H19 precursor RNA levels are downregulated in the heart during mouse development
To assess whether regulation of H19 precursor RNA takes place in the living organism, we next examined H19 gene regulation during late mouse development. In most tissues, H19 gene transcription varies significantly with the developmental stage and consequently it is difficult to appreciate the post‐transcriptional contribution to H19 RNA levels. However, in the heart, run‐on experiments using a full‐length cDNA probe show that the transcriptional activity of the H19 gene is almost identical from embryonic day 15 (e.15) to 8 days after birth (Figure 4A), and phosphoimager quantification on two separate experiments shows no significant difference in transcriptional activity between e.15 and 8 days after birth (83 ± 17 versus 100%, respectively). However, at both stages, transcriptional activity at the 3′ flanking portion of the gene is significantly less than at the 3′ end (Figure 4B). We conclude that polymerase II does not efficiently transcribe beyond the 3′ flanking portion of the H19 gene, as found for C2C12 proliferating cells (Figure 1). This raised the possibility that H19 precursor RNA levels could be affected. To analyse H19 gene expression in the heart during the same lapse of time, we quantified by real‐time quantitative RT–PCR both precursor and mature H19 RNA levels. As depicted in Figure 4C, the levels of H19 precursor RNA are downregulated and appear to parallel those of the mature RNA (Figure 4D). We conclude that, in the heart during mouse development, the steady‐state H19 RNA levels are already downregulated at e.15 and that they result directly from regulation of H19 precursor RNA levels in the absence of any change in transcriptional activity in the body of the gene.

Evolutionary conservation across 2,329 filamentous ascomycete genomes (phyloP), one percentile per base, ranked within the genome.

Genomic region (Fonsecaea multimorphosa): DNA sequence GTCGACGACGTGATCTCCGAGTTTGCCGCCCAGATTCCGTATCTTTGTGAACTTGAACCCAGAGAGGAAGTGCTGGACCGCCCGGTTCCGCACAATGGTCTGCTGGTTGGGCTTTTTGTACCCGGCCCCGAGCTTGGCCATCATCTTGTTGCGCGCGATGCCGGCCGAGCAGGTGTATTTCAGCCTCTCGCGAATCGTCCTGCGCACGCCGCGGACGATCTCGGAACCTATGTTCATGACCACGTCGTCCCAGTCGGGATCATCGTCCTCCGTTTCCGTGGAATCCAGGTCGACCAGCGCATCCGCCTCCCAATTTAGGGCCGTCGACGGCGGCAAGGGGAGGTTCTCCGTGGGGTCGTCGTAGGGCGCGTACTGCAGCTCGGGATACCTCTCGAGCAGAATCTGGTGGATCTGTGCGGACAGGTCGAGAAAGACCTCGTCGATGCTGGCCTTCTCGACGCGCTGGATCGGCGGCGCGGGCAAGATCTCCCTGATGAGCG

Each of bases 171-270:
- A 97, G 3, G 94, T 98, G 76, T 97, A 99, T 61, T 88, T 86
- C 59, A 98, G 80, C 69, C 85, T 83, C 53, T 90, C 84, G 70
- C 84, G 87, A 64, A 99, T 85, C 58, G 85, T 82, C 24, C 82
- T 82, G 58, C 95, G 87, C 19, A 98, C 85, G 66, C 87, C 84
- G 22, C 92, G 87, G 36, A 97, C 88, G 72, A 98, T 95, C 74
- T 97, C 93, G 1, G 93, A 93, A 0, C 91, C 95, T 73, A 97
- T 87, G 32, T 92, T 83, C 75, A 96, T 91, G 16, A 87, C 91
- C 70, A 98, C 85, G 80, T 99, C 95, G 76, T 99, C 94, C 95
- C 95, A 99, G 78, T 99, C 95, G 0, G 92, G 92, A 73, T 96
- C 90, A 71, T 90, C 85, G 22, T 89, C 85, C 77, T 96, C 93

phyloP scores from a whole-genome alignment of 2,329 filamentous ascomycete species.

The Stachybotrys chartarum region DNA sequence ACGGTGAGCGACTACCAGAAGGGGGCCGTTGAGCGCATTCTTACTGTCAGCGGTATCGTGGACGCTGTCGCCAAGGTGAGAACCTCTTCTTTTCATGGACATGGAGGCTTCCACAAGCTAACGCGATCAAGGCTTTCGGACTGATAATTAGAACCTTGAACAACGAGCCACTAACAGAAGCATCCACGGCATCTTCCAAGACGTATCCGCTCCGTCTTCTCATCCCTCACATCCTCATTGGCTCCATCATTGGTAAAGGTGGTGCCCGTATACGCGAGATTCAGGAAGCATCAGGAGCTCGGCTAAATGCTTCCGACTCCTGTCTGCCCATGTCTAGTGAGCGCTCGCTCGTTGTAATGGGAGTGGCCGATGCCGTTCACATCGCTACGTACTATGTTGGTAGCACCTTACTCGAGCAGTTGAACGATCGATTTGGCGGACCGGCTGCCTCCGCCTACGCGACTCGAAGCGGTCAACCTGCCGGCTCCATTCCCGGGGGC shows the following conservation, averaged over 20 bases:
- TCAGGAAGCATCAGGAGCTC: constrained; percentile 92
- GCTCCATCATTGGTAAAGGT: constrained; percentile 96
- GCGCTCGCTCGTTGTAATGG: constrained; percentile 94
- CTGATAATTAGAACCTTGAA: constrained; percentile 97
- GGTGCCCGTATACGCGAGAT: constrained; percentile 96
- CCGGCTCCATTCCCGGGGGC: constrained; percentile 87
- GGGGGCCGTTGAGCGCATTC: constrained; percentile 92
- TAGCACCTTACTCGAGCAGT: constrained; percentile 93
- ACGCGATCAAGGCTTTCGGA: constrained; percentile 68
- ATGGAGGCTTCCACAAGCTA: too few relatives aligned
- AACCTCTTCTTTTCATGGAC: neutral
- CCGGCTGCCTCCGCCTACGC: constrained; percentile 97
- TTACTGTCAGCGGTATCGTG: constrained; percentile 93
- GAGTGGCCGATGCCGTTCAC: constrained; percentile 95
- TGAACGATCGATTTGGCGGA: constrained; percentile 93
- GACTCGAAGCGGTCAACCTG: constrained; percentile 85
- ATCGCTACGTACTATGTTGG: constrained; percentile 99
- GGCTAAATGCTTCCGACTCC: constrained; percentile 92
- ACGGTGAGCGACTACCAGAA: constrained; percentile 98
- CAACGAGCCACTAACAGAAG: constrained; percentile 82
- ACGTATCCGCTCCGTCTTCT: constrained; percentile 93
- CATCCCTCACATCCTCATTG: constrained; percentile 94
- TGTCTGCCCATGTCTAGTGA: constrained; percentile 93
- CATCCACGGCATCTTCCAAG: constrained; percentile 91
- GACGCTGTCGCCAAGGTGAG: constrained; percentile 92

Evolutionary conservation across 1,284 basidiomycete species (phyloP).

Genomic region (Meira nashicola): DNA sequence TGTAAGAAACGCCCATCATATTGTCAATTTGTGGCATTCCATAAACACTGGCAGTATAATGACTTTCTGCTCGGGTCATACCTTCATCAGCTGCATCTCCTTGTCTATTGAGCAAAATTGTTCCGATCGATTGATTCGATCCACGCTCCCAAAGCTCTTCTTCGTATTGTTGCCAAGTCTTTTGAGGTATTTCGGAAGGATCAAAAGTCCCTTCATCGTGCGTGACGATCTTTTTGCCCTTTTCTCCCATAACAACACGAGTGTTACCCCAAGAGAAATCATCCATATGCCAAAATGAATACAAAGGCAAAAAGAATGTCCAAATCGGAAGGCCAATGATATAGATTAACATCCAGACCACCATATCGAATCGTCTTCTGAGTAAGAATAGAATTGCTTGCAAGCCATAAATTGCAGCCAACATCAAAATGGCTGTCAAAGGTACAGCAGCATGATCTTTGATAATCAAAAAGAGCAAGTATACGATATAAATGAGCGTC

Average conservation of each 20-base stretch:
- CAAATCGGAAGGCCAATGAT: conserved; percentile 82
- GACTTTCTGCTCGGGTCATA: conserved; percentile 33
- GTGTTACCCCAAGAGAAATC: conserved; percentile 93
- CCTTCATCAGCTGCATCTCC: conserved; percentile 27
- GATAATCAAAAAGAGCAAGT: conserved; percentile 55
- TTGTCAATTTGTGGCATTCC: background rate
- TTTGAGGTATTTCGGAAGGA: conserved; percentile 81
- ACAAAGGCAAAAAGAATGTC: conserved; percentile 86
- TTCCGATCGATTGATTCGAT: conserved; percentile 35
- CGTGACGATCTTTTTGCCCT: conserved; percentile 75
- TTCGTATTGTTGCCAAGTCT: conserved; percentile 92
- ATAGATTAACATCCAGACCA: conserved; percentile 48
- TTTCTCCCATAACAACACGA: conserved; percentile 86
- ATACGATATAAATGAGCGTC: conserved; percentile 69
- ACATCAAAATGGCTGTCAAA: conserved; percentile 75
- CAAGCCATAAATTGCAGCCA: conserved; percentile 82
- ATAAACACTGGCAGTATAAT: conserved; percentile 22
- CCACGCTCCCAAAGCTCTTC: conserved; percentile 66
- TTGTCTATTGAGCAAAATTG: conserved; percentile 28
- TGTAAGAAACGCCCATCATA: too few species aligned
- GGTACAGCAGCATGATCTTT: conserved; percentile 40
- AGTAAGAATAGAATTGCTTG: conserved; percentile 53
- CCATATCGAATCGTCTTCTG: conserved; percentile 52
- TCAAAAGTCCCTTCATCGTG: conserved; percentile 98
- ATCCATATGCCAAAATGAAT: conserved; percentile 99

In this report, we clearly demonstrate that an efficient post‐transcriptional mechanism of regulation able to modulate the amounts of precursor RNA is involved in H19 gene expression. This process explains H19 upregulation during C2C12 muscular cell differentiation as well as H19 downregulation in the heart during development. It plays a critical role in determining the turnover of H19 primary transcripts and, consequently, the amount of H19 precursor RNA available to produce the steady‐state levels of mature RNA. To our knowledge, this study provides the first direct evidence that, beyond transcriptional activity, the regulation of precursor RNA levels can be an important step of gene regulation in mammals. This novel event in gene expression, like all other known from transcription initiation to translation, appears regulated during physiological processes. It has been known for some time that only 2% of nuclear pre‐RNA (hnRNA) produce mature RNA in mouse cells (Brandhorst and McConkey, 1974); it seems inconceivable that most of this nuclear degradation acts on aberrant transcripts, therefore regulation of precursor RNA levels could be a general regulatory mechanism for determining mature RNA levels in mammals. In addition to quality control systems as NMD that are involved in complete degradation of aberrant mRNAs, other RNA surveillance systems, fundamentally different in that they govern normal RNA levels, are probably required as ‘fine tuning systems’ in eukaryotic cell nuclei (Hilleren and Parker, 1999). The possibility that gene expression could be controlled by pre‐mRNA decay is suspected for artificially mutated α‐globin RNA (Provost and Tremblay, 2000), for N‐myc expression in N‐type neuroblastoma cells (Lazarova et al., 1999) and for the α‐fetoprotein (Vacher et al., 1992), alkaline phosphatase (Kiledjian and Kadesch, 1991) and peptidylglycine monooxygenase (El Meskini et al., 1997) gene expression. Taken together, with our own data, showing that, during physiological processes, a regulated balance between stabilisation/destabilisation of H19 precursor RNAs accounts for mature RNA levels, this suggests that turnover of RNA polymerase II primary transcripts could be a general step in the regulation of gene expression in eukaryotic cells.